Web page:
woody_zimmerman_118_2007The 111th Congress – which suffered significant defeats in the fall elections – is giving no indication of “going softly into that good night.” Instead, Dems are riding out with guns (figuratively) blazing during a prolonged lame-duck session that threatens to spill over into the Christmas holidays. Indeed, Senate Majority Leader Harry Reid (D-NV) has noted that the 111th Congress is legally in office until January 3, 2011. At the time of this writing, it is not yet clear if Mr. Reid intends to keep the Senate in session until the very stroke of noon on that date, when the new Senate and House take office.

It was long suspected by political pundits and watchers that Democratic congressional leaders might try to use the lame-duck session to ram through various liberal initiatives that they didn’t dare to push before the election. That suspicion has been vindicated, as House Speaker Nancy Pelosi and Senate Majority Leader Harry Reid have rolled out an ambitious liberal agenda for the eleven weeks between the election and the seating of the new Congress. Most of their lame-duck legislative program would have been political dynamite before the election.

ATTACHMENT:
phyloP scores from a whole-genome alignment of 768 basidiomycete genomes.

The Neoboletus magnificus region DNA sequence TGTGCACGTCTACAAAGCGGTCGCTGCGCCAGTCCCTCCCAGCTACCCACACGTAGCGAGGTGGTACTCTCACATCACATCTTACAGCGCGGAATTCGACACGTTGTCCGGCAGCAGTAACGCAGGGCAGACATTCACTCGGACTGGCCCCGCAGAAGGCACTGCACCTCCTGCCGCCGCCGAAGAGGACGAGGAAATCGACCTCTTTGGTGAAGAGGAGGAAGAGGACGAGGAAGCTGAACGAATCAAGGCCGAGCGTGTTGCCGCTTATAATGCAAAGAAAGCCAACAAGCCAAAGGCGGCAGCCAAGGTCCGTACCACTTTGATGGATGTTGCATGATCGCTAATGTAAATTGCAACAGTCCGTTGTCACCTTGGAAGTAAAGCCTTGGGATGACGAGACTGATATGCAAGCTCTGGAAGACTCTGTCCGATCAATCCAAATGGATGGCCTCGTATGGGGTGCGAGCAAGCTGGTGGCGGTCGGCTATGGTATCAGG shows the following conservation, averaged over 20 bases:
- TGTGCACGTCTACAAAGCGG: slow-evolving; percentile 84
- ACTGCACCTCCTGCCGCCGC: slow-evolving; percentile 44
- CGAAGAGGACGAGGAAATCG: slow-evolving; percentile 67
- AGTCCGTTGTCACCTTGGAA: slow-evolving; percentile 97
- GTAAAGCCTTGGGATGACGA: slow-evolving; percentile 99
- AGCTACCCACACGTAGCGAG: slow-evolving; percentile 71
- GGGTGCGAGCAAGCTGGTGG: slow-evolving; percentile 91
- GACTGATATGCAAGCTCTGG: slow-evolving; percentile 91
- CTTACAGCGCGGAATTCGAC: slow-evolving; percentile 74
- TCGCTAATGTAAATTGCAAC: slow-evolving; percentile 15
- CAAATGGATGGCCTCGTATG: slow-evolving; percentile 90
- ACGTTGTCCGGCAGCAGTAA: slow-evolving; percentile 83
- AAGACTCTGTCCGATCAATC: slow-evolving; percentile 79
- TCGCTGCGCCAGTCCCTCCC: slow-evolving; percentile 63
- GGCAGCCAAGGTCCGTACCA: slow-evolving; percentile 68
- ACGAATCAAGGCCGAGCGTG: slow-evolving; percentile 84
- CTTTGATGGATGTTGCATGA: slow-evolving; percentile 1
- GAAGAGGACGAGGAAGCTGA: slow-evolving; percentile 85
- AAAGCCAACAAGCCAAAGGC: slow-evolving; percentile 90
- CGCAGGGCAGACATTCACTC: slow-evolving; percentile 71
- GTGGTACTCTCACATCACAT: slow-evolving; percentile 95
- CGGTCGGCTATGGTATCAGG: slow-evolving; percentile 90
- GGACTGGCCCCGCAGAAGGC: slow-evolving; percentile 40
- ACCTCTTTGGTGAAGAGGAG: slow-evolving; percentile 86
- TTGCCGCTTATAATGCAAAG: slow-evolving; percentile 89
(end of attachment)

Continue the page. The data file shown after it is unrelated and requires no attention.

In truth, the lame-duck phenomenon reveals a certain anachronistic flaw in our Constitutional framework of governance, dating from the 18th century. The very timing of our elections is a throwback to an era when most of the country moved on an agrarian schedule. Summer was the busy time for farmers, which included 90% of all Americans. Winters featured heavy snows and impassible roads. Springtime brought rain, mud and swollen streams. Thus, autumn became the logical time for political campaigning, and November a sensible time for people to come to the polls to vote.

Originally, the Constitution specified March 4th as the date for a new president and Congress to take office. This allowed time for new members to get their affairs in order and make the often arduous trip to the capital over muddy and snowy roads. When George Washington began his first term as president, he could not get to New York – then the temporary capital – until late April. He was sworn in on April 30, 1789.

In 1933, the 20th Amendment was ratified. It specified noon of January 20th as the day for a newly elected president to take office, and noon of January 3rd for the new Congress to be seated – thus reducing the time in the lame-duck period by six weeks. This was a tacit recognition that times had changed. Travel was now possible by automobile, rail and air. It also reflected a general perception that the four-month period between elections and taking office was outdated.

It is possible that we have now reached a time when the 11-week lame-duck period is also outdated. That is a long time in our era of high-speed travel. Granted, newly elected members of congress and a new president still need some time to get their personal affairs in order, But the Constitution’s framers surely never envisioned lame-duck congresses sitting for weeks after an election, enacting significant (and controversial) pieces of legislation that they could not have even addressed, let alone passed, before the election, due to political pressure.